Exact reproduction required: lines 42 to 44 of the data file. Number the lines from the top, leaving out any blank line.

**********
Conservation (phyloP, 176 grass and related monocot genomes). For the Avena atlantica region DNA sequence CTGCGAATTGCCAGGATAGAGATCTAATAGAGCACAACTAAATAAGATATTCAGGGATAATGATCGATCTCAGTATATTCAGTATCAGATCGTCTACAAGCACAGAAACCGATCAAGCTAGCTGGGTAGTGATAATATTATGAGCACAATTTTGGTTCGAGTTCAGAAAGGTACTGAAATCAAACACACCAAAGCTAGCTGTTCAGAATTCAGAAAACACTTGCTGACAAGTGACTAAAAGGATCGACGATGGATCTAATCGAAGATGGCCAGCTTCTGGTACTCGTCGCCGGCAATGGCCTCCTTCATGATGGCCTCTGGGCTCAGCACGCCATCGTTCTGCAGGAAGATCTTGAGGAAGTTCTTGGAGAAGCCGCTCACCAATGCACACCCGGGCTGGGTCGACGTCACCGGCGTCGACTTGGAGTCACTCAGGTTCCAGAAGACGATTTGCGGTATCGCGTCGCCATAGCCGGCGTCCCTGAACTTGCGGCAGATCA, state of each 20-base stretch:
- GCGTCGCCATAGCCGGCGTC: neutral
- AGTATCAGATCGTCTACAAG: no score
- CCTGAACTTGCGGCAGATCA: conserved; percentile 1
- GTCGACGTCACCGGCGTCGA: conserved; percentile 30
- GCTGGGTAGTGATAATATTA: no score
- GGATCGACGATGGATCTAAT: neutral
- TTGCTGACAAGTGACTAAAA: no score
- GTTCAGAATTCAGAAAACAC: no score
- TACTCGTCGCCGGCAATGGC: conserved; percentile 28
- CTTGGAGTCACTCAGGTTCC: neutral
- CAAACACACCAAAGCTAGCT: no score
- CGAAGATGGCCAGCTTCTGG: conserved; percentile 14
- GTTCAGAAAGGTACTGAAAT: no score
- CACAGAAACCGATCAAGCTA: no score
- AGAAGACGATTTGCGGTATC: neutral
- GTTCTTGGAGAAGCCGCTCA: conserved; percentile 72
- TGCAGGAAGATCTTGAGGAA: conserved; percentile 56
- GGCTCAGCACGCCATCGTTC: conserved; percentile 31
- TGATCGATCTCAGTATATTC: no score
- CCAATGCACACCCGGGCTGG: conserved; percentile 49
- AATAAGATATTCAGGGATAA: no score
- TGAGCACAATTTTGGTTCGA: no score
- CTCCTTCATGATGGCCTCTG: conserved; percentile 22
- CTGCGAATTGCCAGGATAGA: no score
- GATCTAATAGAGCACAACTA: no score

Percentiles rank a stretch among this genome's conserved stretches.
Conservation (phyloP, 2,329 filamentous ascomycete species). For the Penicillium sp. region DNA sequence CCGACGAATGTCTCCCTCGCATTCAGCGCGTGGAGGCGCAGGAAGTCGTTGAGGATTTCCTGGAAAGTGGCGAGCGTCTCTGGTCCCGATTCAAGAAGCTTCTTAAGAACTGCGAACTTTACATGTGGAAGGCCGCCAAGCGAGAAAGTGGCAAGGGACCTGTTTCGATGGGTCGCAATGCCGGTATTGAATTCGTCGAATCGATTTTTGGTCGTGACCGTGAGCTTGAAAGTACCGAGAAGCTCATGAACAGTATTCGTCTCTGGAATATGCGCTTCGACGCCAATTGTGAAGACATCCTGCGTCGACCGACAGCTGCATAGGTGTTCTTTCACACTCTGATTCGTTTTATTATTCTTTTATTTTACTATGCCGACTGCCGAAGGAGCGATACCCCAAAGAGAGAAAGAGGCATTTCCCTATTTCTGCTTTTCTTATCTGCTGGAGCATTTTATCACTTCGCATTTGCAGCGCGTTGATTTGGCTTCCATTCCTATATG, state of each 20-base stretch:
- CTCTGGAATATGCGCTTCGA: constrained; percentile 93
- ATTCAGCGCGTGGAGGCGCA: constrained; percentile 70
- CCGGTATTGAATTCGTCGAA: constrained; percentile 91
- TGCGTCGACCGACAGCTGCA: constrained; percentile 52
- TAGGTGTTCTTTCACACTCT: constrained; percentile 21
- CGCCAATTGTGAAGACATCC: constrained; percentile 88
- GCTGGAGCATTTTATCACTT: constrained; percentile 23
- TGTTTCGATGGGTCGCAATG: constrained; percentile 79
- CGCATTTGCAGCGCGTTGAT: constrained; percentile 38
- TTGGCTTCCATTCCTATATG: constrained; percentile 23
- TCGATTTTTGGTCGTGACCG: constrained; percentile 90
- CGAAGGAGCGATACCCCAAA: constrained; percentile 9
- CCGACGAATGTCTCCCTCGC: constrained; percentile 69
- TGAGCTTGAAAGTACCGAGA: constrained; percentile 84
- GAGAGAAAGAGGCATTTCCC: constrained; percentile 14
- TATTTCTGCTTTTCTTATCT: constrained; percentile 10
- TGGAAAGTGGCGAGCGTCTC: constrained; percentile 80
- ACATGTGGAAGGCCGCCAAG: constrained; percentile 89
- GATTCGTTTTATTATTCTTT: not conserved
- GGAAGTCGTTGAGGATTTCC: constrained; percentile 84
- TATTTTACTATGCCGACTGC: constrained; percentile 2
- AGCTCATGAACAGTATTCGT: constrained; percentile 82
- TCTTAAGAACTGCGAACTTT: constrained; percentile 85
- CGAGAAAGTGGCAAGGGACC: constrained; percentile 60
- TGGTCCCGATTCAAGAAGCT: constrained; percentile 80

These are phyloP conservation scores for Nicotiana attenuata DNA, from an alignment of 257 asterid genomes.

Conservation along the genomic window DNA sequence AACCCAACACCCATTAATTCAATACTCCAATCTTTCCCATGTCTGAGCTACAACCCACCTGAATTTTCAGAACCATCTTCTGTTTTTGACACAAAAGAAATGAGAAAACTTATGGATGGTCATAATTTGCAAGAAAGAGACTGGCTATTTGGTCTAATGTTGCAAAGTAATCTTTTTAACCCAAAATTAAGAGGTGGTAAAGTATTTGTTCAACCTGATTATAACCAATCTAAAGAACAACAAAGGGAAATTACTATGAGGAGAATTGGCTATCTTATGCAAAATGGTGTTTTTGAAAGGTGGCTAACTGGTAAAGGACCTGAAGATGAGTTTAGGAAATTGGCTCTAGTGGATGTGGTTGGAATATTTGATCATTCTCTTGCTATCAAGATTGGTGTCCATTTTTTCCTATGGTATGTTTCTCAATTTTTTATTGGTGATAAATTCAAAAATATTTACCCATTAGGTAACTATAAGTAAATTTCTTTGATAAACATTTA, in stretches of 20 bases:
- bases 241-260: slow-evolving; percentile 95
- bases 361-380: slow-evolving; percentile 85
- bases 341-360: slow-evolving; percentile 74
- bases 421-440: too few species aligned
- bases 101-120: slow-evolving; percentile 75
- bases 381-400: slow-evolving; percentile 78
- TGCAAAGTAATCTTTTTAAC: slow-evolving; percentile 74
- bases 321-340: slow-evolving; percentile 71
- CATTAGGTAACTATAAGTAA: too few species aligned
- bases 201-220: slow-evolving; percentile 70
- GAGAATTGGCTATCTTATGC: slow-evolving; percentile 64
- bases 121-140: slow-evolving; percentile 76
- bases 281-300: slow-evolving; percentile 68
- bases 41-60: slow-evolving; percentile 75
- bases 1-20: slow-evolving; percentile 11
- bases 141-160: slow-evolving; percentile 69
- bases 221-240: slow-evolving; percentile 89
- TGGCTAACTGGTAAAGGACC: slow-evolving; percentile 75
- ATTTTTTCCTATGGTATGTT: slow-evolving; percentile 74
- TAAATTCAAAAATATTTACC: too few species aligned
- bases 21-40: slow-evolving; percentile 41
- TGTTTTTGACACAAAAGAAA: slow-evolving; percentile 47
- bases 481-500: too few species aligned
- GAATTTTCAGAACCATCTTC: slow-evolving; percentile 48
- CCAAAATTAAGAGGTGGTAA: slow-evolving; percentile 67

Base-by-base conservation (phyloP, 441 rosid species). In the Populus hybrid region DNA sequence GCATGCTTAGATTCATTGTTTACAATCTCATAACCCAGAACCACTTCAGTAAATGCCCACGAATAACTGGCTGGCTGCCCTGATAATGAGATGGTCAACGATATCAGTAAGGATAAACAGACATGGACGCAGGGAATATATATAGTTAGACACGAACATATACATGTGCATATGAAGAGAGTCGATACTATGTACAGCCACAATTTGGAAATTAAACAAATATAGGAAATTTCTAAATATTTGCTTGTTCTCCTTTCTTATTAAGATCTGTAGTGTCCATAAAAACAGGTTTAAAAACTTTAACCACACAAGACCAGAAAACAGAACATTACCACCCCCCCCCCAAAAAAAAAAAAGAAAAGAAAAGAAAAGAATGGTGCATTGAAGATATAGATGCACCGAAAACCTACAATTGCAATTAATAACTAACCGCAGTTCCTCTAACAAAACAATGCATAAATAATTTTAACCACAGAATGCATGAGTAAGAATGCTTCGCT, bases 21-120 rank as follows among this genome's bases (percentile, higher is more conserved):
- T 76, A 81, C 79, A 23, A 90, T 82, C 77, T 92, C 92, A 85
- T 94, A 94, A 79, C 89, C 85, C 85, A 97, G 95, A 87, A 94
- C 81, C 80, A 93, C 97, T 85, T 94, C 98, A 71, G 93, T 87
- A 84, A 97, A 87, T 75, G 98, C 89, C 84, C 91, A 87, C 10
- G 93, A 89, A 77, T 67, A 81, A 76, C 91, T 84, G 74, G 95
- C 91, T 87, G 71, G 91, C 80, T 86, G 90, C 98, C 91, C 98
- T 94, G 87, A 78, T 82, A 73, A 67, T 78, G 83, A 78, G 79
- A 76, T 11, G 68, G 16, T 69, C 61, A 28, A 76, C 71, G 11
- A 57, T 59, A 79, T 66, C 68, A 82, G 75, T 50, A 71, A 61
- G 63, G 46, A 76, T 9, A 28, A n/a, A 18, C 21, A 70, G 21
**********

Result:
- TGAGCTTGAAAGTACCGAGA: constrained; percentile 84
- GAGAGAAAGAGGCATTTCCC: constrained; percentile 14
- TATTTCTGCTTTTCTTATCT: constrained; percentile 10